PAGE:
Chicago, Illinois -- Please join the Eastland Disaster Historical Society on Wednesday, July 15 at 6 p.m. at the Nisei Lounge for the opening of a photo exhibition of Eastland Disaster photos taken by the first Japanese-American photojournalist, Jun Fujita. The launch will be coupled with the release of "The 844" Commemorative Beer.
Jun Fujita was born in 1888 in a village near Hiroshima, Japan. When he was older, Fujita immigrated from Japan to Canada, where he worked odd jobs to save enough money to move to America. He moved to Chicago where he attended and graduated from Wendell Phillips Academy High School, a four-year predominantly African-American public school whose notable alumni included Nat "King" Cole. Following his high school graduation, he studied mathematics at the Armour Institute of Technology, which later became the Illinois Institute of Technology, with plans to become an engineer.
To help pay his way through college, Fujita took a job as the first and only photojournalist at the Chicago Evening Post, which later became the Chicago Daily News. Fujita was an Issei photojournalist, photographer, silent film actor, and published poet in the United States. He was the first Japanese-American photojournalist. Fujita was the only photographer to document the aftermath of the St. Valentine's Day massacre.
Fujita's grand-nephew Graham Lee is writing a biography to honor his grand-uncle's accomplishments. The book is set to publish in 2016. Lee spent the last four years researching Fujita's life, retracing his grand-uncle's footsteps, and creating a story that combines a rich family history with historical and personal photographs. The culmination of his work will be published in the forthcoming biography, Fujita—A Portrait of Jun Fujita: Photographer and Poet. Lee will be on the author panel at the 100th Anniversary Commemoration Weekend "Connecting Families Program" on Saturday, July 25 at the Westin Chicago River North Ballroom.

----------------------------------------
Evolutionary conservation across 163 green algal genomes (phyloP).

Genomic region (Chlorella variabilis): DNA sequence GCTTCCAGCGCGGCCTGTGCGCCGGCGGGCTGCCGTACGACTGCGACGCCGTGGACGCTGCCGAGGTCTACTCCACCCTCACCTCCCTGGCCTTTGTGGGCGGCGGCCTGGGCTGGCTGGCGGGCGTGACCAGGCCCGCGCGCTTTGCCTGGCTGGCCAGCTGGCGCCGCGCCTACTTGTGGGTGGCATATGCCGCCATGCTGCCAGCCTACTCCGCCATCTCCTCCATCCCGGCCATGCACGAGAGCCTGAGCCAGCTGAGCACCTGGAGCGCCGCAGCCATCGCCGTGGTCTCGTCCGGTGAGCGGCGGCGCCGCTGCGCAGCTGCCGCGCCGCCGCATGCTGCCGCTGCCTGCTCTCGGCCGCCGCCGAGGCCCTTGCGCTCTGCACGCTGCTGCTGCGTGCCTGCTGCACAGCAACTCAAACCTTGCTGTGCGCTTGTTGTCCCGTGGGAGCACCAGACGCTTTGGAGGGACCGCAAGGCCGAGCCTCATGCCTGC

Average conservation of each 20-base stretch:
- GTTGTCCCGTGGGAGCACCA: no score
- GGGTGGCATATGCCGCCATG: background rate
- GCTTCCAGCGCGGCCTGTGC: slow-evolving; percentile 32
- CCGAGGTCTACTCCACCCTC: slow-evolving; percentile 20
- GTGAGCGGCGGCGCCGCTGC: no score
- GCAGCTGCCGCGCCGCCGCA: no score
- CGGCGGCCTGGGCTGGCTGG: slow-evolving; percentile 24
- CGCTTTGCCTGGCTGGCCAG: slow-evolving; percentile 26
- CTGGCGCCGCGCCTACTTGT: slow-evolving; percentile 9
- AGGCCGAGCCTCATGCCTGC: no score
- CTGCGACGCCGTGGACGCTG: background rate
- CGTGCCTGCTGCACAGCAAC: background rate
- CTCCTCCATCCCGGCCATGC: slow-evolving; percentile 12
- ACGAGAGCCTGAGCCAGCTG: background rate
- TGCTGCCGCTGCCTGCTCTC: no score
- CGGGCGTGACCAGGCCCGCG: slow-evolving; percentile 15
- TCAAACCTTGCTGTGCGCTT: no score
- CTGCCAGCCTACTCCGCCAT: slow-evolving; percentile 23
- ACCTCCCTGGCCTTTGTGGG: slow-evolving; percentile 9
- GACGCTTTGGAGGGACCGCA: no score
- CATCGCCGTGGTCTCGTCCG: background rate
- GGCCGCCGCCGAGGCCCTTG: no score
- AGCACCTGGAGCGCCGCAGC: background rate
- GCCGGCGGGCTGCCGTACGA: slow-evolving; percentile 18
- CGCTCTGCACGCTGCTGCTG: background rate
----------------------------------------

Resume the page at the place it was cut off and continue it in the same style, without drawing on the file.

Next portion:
This launch will also be the first opportunity to taste "The 844," a commemorative beer brewed and bottled to build awareness of the tragedy. While the beer will be available on tap at Chicago-area restaurants and bars, and in liquor stores in bottles, this will be everyone's first opportunity to taste the beer and toast in memory of The 844 who lost their lives in the Eastland Disaster.
The Nisei Lounge (3439 N. Sheffield) provides a unique venue for connecting Jun Fujita’s compelling photography from the Eastland Disaster with the beer. The Nisei Lounge was founded by second generation Japanese immigrants in 1951 to provide a spot for Chicago’s Japanese-American community to socialize over a few drinks. Patrons of the Nisei Lounge over the next few weeks will have two ways to connect with the history of the Eastland Disaster.
Photo courtesy of the Graham and Pamela Lee collection.